25/08/2016 06:34 BST | Updated 18/08/2017 06:12 BST

Equality And Diversity Within Performing Arts: Chasing A Dream.

What do you think? Is there enough Equality and Diversity within Performing Arts? I agree, over the last couple of years it has improved dramatically, there are more opportunities and there are a more diverse range of jobs for actors, for example for the disabled, but I think there's still a way to go.

Chasing your dream as a performer is hard... It's stressful and sometimes both emotionally and physically draining. Everyone hits that stage of 'am I going to make it' or should I give up and 'get a regular day job' and its the strong that pass through it. Every performer I have spoken to including myself and close friends have been through that stage, and sometimes you just get 'urges'. It's a strange journey to follow, and hard to explain to people who aren't performers and don't understand it fully... Sort of like being a mother.

It is argued that for many of today's rising stars it is the unfortunate truth that it will be just that... a dream! I both agree and disagree with this argument because I do think it is an extremely hard industry to break into but I also feel if you are determined and you have the passion, you will succeed! With passion and HARD WORK!

There's no doubt about it... it is a money draining industry. There's headshots, showreels, spotlight, casting subscriptions, travel for auditions. Not to mention the prices of Drama Schools, which are drastically increasing each year, with you having to pay just to audition! What ever happened to the 'talent', these days I feel it's a lot more about money and as a passionate performer, I don't agree with this. Yes it is a business, but it is also a way of life for some people.

I am from a small town in the North of England and travelling for auditions used to cost me a small fortune, and I travelled for hours to get there at silly times - but it's worth it in the end. You have to put in the hard work to achieve your goals.

With the high drama school fees its increasingly hard for aspiring performers from working class backgrounds to study at the establishments, but again referring back to what I said, I also don't think that you need to go to drama school. I think if you have the passion and the talent, you just need to get yourself out there and send your showreel around to casting directors.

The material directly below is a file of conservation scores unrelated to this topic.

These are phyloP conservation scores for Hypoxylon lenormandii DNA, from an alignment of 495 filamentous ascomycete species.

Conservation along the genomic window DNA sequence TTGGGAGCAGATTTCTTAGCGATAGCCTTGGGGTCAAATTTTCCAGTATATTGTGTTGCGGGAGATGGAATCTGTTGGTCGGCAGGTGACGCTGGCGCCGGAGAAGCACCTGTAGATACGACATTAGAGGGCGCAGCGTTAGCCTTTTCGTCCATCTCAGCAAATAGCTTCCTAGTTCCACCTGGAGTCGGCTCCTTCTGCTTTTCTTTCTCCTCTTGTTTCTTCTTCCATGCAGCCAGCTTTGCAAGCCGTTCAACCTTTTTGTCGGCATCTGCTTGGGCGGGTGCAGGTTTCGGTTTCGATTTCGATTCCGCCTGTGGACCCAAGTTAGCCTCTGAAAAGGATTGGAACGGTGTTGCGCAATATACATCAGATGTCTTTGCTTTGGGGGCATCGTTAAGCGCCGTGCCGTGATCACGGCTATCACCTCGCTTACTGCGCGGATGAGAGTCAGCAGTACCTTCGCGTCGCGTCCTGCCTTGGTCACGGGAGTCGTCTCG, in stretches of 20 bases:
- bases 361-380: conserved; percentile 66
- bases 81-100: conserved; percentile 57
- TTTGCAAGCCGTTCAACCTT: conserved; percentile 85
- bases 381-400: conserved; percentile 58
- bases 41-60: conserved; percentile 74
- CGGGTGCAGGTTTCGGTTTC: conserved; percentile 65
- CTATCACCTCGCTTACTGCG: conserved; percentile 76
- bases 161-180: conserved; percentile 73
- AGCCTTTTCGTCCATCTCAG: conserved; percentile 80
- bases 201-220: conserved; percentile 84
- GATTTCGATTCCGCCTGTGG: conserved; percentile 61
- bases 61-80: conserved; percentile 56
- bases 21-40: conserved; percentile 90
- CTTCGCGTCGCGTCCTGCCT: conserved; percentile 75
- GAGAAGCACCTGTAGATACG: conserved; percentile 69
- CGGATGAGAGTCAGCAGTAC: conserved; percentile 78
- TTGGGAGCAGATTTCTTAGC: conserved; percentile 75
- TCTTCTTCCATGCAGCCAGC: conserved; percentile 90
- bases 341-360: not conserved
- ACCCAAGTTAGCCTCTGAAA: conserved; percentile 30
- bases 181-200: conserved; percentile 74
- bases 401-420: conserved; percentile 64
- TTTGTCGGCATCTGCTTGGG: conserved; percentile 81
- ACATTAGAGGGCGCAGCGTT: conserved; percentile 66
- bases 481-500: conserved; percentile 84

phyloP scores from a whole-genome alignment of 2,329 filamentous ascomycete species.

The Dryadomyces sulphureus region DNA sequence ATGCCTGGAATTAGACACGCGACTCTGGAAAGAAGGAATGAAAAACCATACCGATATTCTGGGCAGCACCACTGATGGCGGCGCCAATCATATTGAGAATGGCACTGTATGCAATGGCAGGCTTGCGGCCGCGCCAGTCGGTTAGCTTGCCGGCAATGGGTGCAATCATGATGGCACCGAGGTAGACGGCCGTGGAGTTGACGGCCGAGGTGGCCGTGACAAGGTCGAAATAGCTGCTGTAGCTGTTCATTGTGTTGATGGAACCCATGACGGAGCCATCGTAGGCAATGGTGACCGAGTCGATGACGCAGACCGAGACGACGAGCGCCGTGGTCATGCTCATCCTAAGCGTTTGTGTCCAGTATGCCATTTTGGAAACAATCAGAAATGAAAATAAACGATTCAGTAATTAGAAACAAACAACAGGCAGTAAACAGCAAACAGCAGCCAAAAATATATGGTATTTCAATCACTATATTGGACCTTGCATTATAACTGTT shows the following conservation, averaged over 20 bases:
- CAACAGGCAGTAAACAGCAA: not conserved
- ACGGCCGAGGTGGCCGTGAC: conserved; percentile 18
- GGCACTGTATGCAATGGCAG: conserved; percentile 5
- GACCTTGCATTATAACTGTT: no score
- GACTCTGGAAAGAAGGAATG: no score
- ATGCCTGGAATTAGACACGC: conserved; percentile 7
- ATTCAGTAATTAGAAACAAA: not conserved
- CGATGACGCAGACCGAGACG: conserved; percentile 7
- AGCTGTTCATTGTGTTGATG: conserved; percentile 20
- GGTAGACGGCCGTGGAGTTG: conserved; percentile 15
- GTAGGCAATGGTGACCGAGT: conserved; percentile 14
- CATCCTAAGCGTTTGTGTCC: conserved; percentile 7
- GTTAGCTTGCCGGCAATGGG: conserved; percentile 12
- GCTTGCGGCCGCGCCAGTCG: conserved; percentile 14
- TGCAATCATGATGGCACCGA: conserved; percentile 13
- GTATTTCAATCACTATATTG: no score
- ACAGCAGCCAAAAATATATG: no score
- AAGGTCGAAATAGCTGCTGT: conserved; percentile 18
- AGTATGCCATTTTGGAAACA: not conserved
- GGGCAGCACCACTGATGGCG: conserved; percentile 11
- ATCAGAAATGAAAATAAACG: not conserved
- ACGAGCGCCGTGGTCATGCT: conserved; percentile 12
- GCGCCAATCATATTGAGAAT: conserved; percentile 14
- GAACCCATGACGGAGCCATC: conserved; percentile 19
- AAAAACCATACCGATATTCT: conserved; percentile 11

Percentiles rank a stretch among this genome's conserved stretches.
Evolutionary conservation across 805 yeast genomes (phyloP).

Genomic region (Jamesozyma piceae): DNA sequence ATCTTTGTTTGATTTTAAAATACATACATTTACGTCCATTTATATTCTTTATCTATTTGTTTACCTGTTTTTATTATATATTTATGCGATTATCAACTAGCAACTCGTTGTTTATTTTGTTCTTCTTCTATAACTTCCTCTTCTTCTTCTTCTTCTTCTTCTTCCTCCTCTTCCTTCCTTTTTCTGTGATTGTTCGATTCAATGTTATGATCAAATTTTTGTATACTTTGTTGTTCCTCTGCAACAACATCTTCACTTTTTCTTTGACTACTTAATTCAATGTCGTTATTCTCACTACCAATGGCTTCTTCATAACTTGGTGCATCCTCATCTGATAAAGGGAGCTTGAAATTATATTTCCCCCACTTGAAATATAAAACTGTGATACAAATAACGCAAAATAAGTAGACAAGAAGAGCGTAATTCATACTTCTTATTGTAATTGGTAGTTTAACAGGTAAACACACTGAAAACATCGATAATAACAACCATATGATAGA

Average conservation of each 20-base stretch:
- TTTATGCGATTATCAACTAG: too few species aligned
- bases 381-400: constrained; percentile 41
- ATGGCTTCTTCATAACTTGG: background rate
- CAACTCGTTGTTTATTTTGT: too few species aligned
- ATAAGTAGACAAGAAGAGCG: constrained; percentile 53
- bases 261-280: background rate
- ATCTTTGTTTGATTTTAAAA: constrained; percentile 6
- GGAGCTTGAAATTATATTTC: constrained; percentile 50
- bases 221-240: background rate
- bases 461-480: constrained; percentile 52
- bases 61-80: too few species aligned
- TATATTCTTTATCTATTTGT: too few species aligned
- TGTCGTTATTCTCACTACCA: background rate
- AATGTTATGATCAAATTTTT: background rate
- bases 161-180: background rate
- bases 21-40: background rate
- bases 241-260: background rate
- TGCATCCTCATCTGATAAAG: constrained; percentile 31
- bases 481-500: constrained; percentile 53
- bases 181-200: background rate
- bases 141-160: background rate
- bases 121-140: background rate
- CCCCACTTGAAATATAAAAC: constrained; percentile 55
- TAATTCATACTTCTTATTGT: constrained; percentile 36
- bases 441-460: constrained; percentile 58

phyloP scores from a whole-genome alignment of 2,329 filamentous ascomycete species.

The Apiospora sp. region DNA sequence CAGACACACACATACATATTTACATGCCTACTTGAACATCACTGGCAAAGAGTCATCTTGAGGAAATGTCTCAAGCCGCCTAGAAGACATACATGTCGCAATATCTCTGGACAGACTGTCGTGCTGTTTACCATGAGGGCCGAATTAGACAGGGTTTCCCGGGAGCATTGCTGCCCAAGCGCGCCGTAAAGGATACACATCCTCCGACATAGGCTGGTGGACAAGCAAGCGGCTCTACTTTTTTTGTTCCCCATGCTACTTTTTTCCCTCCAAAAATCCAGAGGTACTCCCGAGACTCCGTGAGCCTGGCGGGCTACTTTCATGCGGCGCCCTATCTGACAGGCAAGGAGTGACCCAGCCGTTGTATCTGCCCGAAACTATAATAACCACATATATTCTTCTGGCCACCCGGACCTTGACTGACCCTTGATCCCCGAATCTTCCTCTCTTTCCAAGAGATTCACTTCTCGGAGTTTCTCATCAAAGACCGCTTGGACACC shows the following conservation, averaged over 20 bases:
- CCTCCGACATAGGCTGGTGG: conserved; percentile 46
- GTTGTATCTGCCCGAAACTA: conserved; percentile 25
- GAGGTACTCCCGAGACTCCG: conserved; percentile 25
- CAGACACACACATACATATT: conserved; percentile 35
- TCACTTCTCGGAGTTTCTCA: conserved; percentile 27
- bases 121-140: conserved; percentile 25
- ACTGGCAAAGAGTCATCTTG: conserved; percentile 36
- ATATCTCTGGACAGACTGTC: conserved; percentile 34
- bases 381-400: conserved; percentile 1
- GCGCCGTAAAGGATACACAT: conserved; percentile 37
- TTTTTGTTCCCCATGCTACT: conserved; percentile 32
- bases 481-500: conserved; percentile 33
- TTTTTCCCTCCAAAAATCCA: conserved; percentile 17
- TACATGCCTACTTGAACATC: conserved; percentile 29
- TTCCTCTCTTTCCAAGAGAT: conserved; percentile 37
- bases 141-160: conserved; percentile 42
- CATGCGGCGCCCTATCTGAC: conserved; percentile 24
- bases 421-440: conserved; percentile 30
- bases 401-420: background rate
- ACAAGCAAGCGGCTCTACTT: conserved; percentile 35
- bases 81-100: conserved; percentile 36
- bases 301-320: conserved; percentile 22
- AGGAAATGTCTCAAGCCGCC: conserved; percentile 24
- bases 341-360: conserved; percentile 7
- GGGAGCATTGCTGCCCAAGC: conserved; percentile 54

Performing is a passion, which unfortunately is inaccessible to so many, not to mention the recent proposal to stop Performing Arts in education by Parliament - if you take away performing arts, you are disabling people to express their creativity, it's madness!

There are people campaigning to get these issues addressed and make improvements for people within performing Arts to reach more opportunities. An example is the Actors Awareness Campaign which has been set up by fellow friend and actor Tom Stocks. He set up the campaign with the aim to give a voice to the community and express these issues.


Photo Copyright of Actors Awareness

Since setting up the campaign it has skyrocketed in popularity. Performers are rushing to get the opportunities, also receiving media attention from BBC and ITV News, even supported by Sir Ian McKellen himself.

The campaign is a great way for performers to get involved in opportunities with regular 'scratch nights' supported by Spotlight. It allows them to become a part of a community facing similar struggles and allows them to work together, speaking to each other and voicing their concerns in order to campaign to get them resolved - which I think is a great idea! It's created by actors for actors and its great for people to talk to other performers who understand their issues.

Sometimes speaking to other performers is easier than talking to family because they understand better.

For more information on the Actor Awareness campaign you can visit their website -